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View Full Version : That little 70 amp Campbell Hausfeld welder



CDG
11-12-2007, 03:45 AM
Has anybody used that little 70 amp sparkler machine by Campbell Hausfeld? I've been thinking about buying one for really light duty hobby work, like making candlestick holder, coat hangers and ornaments with. I think it would be more convenient than using an oxy fuel welder in some cases. This is the machine I'm referring to:

http://www.chpower.com/webapp/wcs/stores/servlet/ProductDisplay?catalogId=10001&storeId=10051&productId=99871&langId=-1&parent_category_rn=10766

I already have full access to a variety of very nice stick, MIG and TIG machines when I want them, so this would be more of a toy to play with. There's a guy selling them on ebay right now for 65 bucks, with free shipping, so there really isn't much to lose if I decide to try one. Worst case scenario is I can probably sell it for nearly that much.

mccutter
11-12-2007, 07:29 PM
I had one for a short while. Never really used it for anything serious. Lucked out and found it in the Wal-Mart clearance aisle for $19.88! :laugh: It had been "used" by the previous owner. It worked OK but the main problem I had was that the thin rod used with the 15A setting would stick in a heartbeat and turn into a lightbulb filiment before you could twist it free. It would tend to bend instead. 20A with a slightly thicker rod (I forget the sizes) was a little better, but still had a tendency to stick. That might be more my inexperience with stick, but I wasn't too bad with a Maxstar I had... :rolleyes: I ended up selling it for $40. You see them on Ebay for $20-$30 but shipping might be an issue. Or you can buy it from Wal-Mart, return it, they buy it off the clearance rack for less! ;)

CDG
11-12-2007, 08:17 PM
Hmm, WalMart might be a good place to go look for a better deal on one.

I haven't welded with 1/16 rod, but I've heard its generally easier to make it stick to a workpiece and easier to bend. The larger rod size is probably 5/64, still thin and a little obscure. Very few of those little 110V AC buzz boxes can accept 3/32 or larger rods.

I'm going to go check out my local WalMart and report back if I score one for 20 bucks.

65535
11-16-2007, 10:13 PM
Seems to me CH is more of a little of everything nothing too good quality, wouldn't hurt for a little fun I suppose.

MAC702
11-16-2007, 10:53 PM
Now, have you priced out the source for the 1/16" and 5/64" welding rods?

stevinator
11-16-2007, 11:24 PM
I have a little 110 clarke stick welder that is 80 amps or so and it uses the 1/16'' and 5/64'' rods also.I get rod from ace or farm and fleet for it. It's not all that expensive,usually 5 bucks a pound or so.The forney rod from ace or hobart weld-it from farm and fleet work well.The more you use it the less you'll have sticking problems. Make sure you have a good ground and good metal prep.Mine won't run 3/32 either just not enough juice. I believe our wal-mart has the rod too.

CDG
11-17-2007, 01:08 AM
Today I was practicing some welds again with my Miller Thunderbolt. Using 3/32 E6011 rod, I was welding some steel plate about 3/16 thick at 75 amps AC. I then decided to run some practice beads at 50 amps. Welding at those low amperages is still a bit challenging for me, but certainly not impossible. Of course this is with a relatively top notch welder. I will also say that welding DCEP at such low amperages is very noticeably easier.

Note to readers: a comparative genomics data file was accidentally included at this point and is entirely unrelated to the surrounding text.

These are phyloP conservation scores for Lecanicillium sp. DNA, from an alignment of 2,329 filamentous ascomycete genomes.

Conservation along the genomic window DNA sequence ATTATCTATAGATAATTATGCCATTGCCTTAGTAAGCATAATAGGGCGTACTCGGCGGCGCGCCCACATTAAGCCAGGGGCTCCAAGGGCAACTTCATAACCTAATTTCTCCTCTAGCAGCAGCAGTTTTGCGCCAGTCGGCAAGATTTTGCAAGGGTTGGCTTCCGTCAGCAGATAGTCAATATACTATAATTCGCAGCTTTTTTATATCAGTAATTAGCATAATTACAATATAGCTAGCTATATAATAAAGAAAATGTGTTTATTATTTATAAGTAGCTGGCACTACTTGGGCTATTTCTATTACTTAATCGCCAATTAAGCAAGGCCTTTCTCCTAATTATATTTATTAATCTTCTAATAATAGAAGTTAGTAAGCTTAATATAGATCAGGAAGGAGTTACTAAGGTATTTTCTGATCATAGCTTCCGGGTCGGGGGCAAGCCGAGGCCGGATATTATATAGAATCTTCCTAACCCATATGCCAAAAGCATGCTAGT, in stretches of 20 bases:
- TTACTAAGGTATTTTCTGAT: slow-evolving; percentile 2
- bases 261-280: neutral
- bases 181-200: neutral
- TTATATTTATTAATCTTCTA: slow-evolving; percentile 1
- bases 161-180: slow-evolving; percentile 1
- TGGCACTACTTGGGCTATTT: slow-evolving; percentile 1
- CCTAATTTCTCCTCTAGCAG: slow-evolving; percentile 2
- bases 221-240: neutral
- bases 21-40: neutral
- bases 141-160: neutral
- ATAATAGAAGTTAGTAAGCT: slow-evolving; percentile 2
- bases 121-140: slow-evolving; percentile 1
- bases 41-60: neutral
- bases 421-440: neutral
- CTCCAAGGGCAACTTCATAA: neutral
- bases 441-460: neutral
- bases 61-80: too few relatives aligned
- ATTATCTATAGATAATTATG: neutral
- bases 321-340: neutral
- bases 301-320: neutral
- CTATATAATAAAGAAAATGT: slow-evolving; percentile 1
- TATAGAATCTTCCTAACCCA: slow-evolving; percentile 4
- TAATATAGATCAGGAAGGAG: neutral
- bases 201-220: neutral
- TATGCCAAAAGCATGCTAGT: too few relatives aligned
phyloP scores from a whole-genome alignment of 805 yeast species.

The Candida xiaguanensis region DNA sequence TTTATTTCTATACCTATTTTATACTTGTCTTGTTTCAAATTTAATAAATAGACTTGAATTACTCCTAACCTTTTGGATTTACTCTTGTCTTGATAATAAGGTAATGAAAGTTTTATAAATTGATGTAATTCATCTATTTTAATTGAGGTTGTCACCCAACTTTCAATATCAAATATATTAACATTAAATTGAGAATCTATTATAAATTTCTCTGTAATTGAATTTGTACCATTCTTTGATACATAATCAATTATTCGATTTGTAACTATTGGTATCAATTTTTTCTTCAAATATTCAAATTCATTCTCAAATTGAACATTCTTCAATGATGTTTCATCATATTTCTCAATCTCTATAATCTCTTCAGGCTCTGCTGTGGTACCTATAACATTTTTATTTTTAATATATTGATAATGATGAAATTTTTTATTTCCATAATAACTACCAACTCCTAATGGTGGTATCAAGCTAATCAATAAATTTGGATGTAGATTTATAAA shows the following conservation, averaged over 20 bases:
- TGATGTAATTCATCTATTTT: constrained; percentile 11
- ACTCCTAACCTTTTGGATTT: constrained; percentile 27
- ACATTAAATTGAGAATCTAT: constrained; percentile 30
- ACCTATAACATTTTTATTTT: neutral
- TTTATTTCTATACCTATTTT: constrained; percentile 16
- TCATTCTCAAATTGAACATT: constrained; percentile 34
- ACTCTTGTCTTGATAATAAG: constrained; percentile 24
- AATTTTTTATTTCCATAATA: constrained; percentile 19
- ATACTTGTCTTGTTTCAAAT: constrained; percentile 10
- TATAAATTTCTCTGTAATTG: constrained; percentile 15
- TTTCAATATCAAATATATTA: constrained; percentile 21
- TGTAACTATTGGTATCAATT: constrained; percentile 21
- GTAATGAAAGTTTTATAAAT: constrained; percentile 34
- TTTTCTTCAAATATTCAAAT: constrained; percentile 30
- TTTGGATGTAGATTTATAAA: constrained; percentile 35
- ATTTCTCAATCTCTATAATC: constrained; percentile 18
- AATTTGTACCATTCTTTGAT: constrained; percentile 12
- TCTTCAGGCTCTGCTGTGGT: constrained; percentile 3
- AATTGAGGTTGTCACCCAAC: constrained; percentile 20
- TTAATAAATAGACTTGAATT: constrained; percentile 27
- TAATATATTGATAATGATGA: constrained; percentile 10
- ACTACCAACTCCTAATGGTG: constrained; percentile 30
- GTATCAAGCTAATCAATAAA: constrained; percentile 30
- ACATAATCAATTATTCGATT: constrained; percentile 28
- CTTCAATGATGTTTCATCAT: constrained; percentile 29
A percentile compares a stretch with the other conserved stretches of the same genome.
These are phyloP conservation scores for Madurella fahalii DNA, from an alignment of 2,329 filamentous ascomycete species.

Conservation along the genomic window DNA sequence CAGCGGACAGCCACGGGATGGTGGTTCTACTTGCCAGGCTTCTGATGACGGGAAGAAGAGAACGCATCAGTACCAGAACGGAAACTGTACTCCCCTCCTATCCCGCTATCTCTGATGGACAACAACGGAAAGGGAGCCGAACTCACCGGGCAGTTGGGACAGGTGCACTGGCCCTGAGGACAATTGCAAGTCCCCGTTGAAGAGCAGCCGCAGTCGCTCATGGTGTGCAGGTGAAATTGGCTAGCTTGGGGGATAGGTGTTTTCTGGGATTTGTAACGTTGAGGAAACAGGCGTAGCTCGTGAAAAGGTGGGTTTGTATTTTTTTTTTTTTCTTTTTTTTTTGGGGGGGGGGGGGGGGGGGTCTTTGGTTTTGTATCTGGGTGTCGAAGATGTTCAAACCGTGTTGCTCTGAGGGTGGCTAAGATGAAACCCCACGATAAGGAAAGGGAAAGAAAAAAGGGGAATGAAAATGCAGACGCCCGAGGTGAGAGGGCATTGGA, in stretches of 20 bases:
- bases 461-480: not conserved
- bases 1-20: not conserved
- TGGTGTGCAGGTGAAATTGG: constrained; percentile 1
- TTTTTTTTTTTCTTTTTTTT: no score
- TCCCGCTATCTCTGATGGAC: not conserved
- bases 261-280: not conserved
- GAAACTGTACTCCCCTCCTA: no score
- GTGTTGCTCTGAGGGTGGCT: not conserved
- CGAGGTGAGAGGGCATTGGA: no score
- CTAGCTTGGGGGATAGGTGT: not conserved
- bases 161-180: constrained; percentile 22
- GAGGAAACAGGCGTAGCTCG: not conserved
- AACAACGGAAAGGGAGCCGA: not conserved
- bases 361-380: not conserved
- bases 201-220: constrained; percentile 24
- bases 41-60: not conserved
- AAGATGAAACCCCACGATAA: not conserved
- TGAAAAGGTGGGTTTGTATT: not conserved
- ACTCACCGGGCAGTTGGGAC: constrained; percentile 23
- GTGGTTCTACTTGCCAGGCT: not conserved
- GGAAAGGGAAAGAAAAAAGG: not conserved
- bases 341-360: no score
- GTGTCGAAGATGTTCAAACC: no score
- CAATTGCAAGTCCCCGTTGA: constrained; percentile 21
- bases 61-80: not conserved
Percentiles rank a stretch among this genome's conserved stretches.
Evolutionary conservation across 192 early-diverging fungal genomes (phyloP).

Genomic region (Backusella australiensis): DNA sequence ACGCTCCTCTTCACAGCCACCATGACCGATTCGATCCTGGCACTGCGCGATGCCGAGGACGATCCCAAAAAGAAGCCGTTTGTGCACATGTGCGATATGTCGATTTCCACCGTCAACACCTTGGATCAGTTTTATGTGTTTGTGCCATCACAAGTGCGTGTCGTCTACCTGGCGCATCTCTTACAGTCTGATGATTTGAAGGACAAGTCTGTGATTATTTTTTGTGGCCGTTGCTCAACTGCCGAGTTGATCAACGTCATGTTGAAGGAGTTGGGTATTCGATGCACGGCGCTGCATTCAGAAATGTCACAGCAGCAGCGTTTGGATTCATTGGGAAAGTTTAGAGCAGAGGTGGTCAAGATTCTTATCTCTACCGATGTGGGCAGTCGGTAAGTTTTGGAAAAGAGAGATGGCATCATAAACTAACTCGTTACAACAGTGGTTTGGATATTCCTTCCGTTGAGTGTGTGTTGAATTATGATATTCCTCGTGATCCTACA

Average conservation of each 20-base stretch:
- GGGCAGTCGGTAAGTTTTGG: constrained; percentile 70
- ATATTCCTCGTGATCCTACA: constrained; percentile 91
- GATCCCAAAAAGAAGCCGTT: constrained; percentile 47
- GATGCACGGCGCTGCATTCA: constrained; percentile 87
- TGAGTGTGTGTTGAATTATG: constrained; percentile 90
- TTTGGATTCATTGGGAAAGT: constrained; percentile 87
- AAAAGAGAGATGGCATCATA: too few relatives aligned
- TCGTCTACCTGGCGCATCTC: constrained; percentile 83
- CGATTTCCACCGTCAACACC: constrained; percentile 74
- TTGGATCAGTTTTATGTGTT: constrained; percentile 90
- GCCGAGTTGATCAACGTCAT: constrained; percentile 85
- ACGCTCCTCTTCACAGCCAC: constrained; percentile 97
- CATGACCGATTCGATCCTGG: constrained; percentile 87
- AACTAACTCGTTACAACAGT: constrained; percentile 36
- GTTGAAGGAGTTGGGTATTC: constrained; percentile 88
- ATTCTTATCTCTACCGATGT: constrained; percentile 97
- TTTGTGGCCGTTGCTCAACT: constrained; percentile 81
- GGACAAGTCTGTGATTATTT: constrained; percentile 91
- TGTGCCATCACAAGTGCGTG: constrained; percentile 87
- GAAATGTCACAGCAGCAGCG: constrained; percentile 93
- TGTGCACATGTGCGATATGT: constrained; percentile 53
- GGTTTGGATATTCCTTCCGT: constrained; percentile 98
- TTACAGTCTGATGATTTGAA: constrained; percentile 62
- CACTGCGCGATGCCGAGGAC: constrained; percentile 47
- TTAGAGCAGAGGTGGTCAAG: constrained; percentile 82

I went to Campbell Hausfeld's website and downloaded the owner's manual for this unit. It recommends only using E6013 or E7014 rod (specifically recommends against E6011 rod). E6013 rod is pretty available it seems in 1/16" size. I've never welded with 6013 electrodes before.

This is a pretty cheap and featureless unit, but I'm still kind of intrigued by it.

CDG
11-17-2007, 01:08 AM
accidental double post

CDG
09-08-2008, 01:46 AM
OK I'm going to drag up this old post again. I am significantly better as a welder since I first posted this. I am also now living in a college dorm.

Not so long ago I bought a Buffalo tools AWELD110 welder for 30 bucks on clearance. Unfortunately I didn't realize that it takes 220v input. Well I'm going to try and sell it for a bit more than that as I just purchased a refurb Campbell Hausfeld on ebay for 65 bucks and free shipping with a warranty.

I will be posting a detailed review of the welder as I have a couple of small projects that I intend to complete with it (few small additions to my workbench).

STwelder
09-08-2008, 04:25 AM
I have the exact CH 70amp stick you describe, bought mine at wal-mart for 121.00. Made a few lawnmower repairs with it, fixed a few chairs for lawn furniture the round wrought iron type. It wasn't at all bad for that type thing. But as for cloths hangers.... if you mean assembling the cloths hangers as art, I don't think that will work [ but I can't be sure ]. All and all though I think it still has it's place, and I still have it.

CDG
09-08-2008, 05:30 PM
Yes I should add that my usage ideas have changed. I will be using the little welder to fabricate a few small brackets for some light duty shelving and possibly a minor addition to my new workbench. :-)